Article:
But Kane isn?t the permanent director, and finding someone to head the massive organization has been a challenge. Current BOP staff interested in potentially landing the top job likely have an interest in pleasing the new DOJ leadership, even if there isn?t an express directive to kill Obama-era prison reform efforts at this point. There?s also skepticism from the BOP?s powerful union, and outside pressure to kill various Obama administration reform initiatives from conservative groups like Judicial Watch.

A BOP spokesperson declined to answer specific questions about the status of several components of the reform initiatives, though they did say that prison staffers currently assist federal prisoners re-entering society in obtaining state identification ?when feasible.? (That initiative began under Obama.) But a webpage referring to those programs is marked as ?archived content? on the Justice Department site, with a disclaimer stating that the ?information here may be outdated.?

Before the reform project, funds dedicated to educating inmates were allocated to each federal prison to spend as they saw fit. There was no standardization of the education programs, said a person who worked on the reform project. But most prisons focused on helping prisoners pass the General Education Development test, or GED, which was less useful for inmates re-entering society than an actual high school diploma. Special education, post-secondary and English-as-a-second-language classes were not available in every facility or, if they were, they were not up to standards.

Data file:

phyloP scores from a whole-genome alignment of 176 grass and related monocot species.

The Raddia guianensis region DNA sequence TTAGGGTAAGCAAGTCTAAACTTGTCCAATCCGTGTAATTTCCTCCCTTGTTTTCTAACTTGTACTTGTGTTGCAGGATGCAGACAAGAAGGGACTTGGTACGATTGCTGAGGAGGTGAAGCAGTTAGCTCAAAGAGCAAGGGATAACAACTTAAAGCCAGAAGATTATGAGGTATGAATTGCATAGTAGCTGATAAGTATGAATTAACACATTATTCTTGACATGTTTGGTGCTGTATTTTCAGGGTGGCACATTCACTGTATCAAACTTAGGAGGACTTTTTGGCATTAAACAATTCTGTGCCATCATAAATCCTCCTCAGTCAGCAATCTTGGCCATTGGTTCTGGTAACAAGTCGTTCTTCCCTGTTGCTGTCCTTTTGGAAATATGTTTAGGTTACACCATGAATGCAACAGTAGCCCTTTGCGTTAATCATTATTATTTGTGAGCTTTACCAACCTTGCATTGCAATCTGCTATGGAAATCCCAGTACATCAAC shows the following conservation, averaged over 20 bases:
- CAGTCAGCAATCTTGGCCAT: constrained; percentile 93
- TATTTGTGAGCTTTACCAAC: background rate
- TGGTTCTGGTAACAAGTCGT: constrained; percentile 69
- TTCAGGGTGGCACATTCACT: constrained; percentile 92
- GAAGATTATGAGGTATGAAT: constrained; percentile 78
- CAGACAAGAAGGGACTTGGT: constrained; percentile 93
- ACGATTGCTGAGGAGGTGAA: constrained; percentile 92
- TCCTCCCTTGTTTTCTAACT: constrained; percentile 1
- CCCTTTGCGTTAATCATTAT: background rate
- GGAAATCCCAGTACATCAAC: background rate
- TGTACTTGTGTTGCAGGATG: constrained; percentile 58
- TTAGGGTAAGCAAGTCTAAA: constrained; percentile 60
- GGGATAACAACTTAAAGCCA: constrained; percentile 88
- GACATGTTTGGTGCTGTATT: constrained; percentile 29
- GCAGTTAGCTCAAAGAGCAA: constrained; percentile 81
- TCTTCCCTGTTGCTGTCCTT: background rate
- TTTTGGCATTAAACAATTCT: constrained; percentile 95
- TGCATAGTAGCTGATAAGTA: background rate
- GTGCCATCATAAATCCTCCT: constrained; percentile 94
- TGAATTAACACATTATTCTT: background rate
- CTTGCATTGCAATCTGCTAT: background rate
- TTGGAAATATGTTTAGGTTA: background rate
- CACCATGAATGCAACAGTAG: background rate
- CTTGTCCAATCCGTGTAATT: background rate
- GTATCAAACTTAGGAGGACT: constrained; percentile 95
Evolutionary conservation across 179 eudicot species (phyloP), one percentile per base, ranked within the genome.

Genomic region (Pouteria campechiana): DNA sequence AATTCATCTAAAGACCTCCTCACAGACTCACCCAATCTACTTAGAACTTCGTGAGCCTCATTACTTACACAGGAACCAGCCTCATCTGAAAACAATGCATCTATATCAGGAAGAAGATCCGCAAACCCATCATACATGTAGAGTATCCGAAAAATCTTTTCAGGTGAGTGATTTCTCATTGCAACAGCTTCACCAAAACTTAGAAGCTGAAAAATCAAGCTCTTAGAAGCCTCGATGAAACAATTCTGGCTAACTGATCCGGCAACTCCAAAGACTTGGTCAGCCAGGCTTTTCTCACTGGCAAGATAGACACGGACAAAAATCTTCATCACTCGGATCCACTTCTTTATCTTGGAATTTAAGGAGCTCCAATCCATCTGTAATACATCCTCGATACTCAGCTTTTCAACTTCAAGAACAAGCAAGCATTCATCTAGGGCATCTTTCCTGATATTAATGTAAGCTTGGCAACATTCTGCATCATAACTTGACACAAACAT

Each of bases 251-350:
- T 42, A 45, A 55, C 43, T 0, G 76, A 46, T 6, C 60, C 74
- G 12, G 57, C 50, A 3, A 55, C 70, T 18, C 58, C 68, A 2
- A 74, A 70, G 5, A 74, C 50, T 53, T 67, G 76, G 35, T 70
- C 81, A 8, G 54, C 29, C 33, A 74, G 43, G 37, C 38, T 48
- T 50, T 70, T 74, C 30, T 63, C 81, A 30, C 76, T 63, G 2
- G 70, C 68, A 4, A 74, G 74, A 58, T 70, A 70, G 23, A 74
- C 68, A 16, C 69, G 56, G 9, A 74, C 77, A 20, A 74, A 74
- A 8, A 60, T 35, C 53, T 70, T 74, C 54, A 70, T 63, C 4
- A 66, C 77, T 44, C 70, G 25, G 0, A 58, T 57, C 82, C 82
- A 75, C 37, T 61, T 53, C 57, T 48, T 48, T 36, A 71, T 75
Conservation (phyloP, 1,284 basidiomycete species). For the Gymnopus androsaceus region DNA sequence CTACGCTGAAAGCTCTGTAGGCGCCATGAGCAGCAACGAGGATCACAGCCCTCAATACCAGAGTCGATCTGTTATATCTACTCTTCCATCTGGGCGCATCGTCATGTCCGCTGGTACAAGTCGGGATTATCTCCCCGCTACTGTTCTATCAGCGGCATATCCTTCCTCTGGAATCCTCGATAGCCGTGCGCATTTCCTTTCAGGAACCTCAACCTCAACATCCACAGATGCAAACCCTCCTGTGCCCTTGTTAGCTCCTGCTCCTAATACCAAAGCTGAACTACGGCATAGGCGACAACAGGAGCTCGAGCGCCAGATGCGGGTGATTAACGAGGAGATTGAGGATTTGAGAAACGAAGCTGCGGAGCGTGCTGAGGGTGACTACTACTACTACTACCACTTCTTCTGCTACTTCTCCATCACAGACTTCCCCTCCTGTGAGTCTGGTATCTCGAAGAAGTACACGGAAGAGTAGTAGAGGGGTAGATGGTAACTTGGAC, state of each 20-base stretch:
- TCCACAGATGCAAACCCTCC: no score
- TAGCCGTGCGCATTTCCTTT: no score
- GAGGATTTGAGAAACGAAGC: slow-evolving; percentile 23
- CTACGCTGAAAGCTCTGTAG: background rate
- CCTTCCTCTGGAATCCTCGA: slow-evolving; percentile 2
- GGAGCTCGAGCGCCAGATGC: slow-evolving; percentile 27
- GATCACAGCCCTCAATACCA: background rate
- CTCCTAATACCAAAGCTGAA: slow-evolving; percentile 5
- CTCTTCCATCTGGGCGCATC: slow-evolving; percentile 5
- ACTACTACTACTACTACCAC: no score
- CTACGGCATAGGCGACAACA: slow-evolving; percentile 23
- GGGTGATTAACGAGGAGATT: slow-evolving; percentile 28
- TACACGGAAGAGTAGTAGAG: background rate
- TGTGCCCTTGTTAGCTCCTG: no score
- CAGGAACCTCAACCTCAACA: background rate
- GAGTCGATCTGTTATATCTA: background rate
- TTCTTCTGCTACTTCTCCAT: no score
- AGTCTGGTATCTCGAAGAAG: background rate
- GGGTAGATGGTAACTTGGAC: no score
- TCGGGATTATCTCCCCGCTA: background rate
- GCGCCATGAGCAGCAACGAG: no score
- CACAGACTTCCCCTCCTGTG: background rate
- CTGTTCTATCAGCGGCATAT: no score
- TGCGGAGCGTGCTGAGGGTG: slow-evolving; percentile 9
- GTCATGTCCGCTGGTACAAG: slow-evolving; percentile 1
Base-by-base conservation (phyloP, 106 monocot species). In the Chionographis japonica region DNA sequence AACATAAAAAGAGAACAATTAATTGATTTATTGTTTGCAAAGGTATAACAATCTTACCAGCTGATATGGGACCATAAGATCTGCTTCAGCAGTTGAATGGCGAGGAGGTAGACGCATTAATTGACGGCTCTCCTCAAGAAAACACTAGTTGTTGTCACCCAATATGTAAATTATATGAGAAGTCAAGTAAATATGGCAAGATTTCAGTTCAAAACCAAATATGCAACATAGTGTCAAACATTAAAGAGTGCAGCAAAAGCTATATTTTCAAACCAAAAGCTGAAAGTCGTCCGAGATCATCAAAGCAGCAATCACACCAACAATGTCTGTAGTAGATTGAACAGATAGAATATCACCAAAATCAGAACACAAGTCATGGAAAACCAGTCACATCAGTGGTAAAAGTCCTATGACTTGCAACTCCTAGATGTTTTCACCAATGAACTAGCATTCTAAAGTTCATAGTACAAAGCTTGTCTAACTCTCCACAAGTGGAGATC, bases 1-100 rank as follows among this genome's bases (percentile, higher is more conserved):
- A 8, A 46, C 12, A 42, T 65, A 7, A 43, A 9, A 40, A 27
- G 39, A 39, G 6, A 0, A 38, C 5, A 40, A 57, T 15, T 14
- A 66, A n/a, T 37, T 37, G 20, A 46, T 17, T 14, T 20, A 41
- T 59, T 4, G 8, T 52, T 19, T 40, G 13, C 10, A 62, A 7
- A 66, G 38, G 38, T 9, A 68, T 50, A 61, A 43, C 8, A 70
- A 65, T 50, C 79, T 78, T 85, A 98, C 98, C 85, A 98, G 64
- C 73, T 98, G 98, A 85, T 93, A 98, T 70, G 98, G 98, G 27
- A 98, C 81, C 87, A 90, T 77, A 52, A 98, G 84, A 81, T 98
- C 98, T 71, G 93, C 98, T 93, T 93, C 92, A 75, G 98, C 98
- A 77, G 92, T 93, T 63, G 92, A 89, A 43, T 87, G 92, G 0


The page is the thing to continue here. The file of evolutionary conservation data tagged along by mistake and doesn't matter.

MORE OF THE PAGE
The source who worked on the project said they had visited prisons all over the country in preparation for creating the new Bureau of Prisons education department and implementing the reforms. The plans included creating a reorganized central office that would mimic a normal school district, as well as forming partnerships with local community colleges. The source recounted visiting one maximum-security prison that was ?very disorganized,? with very few online learning options; a room meant to host ESL classes instead housed a pile of old, dusty computers.

The person who worked on the project said the lack of up-to-date equipment left inmates who had a desire to learn with barely any options to do so.

?These are human beings that are just sitting here with nothing but time,? the person said.

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Trevor Noah: So Many Screw Ups, So Little Time To Cover Them All